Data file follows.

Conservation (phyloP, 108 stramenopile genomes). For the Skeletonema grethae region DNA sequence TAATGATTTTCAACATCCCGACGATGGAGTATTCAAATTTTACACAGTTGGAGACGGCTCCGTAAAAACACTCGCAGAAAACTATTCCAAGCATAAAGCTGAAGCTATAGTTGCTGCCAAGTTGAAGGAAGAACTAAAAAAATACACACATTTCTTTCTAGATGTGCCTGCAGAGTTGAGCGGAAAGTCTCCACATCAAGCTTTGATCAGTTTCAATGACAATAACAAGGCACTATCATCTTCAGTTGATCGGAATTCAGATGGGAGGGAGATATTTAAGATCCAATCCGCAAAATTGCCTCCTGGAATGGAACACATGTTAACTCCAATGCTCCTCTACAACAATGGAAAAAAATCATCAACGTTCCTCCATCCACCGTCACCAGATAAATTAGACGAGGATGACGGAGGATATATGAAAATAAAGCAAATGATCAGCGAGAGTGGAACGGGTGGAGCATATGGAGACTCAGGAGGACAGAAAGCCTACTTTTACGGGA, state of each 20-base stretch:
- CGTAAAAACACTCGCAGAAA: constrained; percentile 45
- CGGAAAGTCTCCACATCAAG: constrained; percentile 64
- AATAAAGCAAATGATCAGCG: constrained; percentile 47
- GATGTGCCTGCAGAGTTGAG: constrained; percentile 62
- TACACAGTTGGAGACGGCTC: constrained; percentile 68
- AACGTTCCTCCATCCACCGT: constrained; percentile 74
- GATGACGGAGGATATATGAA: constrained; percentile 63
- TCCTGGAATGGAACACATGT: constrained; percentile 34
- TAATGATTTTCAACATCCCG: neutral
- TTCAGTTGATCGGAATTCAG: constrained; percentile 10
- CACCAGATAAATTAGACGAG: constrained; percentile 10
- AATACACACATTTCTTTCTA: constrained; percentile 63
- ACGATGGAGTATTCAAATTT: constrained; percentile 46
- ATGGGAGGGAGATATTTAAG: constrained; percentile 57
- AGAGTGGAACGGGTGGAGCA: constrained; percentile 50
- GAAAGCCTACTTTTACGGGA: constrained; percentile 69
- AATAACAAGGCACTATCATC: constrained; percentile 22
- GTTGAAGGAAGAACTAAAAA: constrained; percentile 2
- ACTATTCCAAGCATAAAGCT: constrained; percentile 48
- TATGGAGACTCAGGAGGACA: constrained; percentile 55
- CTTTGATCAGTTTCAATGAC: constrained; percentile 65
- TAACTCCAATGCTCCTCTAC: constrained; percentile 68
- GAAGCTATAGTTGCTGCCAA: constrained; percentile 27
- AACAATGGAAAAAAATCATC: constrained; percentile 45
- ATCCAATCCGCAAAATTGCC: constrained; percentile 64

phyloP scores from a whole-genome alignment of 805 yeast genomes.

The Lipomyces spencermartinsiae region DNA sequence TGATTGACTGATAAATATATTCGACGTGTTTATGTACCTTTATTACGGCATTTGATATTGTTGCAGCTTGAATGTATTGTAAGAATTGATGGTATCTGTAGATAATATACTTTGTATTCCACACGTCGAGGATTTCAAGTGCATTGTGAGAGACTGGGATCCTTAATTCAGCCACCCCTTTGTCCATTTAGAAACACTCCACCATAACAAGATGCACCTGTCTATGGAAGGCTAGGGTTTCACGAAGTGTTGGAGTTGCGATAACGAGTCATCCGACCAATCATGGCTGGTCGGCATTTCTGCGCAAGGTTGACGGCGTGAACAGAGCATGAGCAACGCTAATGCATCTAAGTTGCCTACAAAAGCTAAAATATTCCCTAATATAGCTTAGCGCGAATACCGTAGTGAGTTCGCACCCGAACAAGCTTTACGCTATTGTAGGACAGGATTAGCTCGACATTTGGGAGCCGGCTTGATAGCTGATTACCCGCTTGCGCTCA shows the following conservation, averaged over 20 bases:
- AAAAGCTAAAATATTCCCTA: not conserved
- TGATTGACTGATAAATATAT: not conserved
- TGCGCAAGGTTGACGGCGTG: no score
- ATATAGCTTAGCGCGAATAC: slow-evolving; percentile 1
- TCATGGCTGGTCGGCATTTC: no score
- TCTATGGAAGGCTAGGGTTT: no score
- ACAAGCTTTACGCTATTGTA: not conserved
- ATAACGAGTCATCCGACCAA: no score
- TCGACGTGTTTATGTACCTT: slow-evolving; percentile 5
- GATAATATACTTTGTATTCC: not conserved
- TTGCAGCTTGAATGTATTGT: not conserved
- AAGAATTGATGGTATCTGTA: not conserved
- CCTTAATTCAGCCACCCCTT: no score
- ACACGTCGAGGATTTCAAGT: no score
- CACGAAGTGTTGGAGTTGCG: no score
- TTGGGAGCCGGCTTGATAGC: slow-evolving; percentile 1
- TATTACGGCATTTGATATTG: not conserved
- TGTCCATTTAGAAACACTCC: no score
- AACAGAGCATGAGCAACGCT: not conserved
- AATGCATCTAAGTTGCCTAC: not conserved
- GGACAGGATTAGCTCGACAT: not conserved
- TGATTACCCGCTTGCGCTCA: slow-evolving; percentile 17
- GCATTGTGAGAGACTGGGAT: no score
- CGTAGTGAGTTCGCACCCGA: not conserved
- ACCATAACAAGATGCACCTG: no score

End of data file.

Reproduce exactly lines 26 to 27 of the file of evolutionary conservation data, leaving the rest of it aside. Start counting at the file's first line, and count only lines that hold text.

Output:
- ATCCAATCCGCAAAATTGCC: constrained; percentile 64

phyloP scores from a whole-genome alignment of 805 yeast genomes.